A journalist arrested
Fernando Malave, a photographer with the daily 2001, was arrested on 22 January 2003 by presidential palace security agents for taking pictures of the railings in front of the building. He was held for a few hours and forced to erase the shots from his digital camera.
At least 62 journalists physically attacked
Elsy Barrios, of the daily Impacto, was insulted and jostled while covering an occupation of an oilfield in Anaco (in the northeastern state of Anzoátegui) by supporters of President Hugo Chávez on 2 January 2003. She was forced to leave the scene.
Sandra Blanco, of the TV station CMT, and her crew were attacked while covering a demonstration in Caracas by the opposition Coordinadora Demócratica on 3 January. Chávez supporters threw stones at them, forcing them to leave.
Carla Angola, of the TV station Globovisión, was attacked and insulted during a live interview with supporters of Chávez demonstrating in Caracas on 3 January. The same day, Jorge Labrador, of the TV station Televén, was attacked by pro-Chávez people who insulted him and threw stones at him.
Antonio Barroso, a cameraman with the TV station CMT, was hit by government supporters on 4 January in front of the prosecutor-general’s office in Caracas. He was rushed to hospital and his equipment was stolen. Two days later, at another protest in front of the office, a journalist with another CMT crew was insulted and jostled.
Verioska Velasco and Luis Mata, of the regional TV station Promar TV, were attacked by government supporters who threw stones and sharp objects at them as they reported on an opposition demonstration on 6 January in Barquisimeto (in the northeastern state of Lara). The camera they used to film the attack was stolen. Photographer Samuel Sotomayor, of the station RCTV, was hit on the head.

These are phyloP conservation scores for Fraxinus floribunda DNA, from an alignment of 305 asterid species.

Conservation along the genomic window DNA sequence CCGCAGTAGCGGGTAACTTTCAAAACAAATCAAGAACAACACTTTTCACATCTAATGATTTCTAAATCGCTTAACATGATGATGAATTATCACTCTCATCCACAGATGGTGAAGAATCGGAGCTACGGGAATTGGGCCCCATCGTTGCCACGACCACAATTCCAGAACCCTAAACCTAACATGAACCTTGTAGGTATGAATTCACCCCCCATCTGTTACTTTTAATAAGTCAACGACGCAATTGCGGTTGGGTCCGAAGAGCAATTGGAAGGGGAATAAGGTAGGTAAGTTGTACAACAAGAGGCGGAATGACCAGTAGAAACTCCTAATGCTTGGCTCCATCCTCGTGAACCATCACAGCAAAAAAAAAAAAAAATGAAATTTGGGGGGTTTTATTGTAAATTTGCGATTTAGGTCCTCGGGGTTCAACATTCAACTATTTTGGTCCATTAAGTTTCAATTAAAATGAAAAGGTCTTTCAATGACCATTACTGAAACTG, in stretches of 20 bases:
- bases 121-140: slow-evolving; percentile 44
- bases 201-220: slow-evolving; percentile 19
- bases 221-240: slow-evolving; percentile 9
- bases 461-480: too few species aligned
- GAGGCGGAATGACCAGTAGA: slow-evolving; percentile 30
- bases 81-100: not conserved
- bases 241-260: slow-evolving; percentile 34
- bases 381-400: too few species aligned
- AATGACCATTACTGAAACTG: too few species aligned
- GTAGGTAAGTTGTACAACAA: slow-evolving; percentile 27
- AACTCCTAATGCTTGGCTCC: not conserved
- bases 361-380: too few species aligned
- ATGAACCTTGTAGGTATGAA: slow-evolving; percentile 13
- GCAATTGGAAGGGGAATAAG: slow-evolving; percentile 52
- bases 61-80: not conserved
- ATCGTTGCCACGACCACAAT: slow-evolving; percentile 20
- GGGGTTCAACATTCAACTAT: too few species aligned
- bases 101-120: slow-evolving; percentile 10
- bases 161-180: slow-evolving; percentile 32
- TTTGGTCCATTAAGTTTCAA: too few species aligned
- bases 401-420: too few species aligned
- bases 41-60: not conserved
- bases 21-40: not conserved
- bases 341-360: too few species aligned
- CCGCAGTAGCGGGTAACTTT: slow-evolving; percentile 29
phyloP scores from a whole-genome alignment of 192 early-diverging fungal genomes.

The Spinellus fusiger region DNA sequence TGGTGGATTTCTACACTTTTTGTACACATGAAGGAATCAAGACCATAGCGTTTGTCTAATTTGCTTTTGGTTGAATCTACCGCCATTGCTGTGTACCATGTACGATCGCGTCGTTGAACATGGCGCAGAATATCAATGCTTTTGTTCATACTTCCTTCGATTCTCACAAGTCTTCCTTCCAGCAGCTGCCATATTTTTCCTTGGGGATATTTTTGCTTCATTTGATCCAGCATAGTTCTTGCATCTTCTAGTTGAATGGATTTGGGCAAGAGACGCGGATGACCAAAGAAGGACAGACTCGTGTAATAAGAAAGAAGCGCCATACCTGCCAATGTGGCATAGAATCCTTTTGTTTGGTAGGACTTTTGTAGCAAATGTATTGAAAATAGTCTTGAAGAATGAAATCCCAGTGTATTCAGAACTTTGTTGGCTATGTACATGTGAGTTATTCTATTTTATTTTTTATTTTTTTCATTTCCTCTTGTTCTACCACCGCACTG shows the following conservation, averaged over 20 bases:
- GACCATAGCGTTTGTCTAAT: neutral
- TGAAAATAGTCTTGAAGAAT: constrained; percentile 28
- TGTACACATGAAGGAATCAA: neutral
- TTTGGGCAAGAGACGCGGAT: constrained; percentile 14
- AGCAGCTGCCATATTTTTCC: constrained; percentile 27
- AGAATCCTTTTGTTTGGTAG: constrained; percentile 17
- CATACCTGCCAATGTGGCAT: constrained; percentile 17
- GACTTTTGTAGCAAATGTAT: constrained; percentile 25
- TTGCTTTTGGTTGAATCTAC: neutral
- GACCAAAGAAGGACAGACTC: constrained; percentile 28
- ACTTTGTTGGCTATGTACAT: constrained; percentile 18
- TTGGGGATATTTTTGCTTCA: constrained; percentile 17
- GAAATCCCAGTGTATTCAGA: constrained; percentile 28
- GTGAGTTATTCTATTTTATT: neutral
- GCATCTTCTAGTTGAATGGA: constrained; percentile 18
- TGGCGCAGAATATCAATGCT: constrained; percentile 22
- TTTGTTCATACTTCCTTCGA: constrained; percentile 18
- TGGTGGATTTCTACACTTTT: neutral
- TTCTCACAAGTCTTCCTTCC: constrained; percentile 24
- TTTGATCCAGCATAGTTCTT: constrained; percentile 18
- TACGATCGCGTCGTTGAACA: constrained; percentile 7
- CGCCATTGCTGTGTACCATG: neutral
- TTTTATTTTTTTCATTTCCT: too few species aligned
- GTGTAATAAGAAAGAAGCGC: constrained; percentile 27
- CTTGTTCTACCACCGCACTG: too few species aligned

Mauricio Cabal, Ruben Brito and Marcos Martínez, of the TV station Venevisión, were attacked on 7 January in Anaco by Chávez supporters who surrounded their vehicle, insulted and threatened them and then hit it with iron bars and stones. The journalists were investigating a report of an oil leak at a PDVSA state oil company factory. A soldier present did not intervene.
Men in a lorry threw bricks at journalist Katerina Caripá and cameraman Miguel López, of the TV station Telecentro, on 7 January in the northwestern city of Barquisimeto and accused them of being liars.
Government supporters attacked a vehicle belonging to the TV station Puertovisión with iron bars and stones on 7 January on the Puerto Cabello motorway (in Carabobo state, west of Caracas). Reporter Humberto Ambrosino and cameraman José Soler had just interviewed officials of the state oil company PDVSA who were on strike in protest against Chávez’ policies.
Javier Gutiérrez, of the daily El Regional, was hit while covering clashes between police and demonstrators on 8 January near a PDVSA factory in Tía Juana (northwestern state of Zulia). His camera was confiscated and not returned for several days. The next day, at an opposition protest in the town, Rafael Gómez Torres, of the same paper, was beaten up by soldiers who destroyed his camera.
Victor Serra, of Televén, was insulted and hit by Chávez supporters while covering a demonstration in the western city of Merida on 9 January. They accused the station of biased reporting.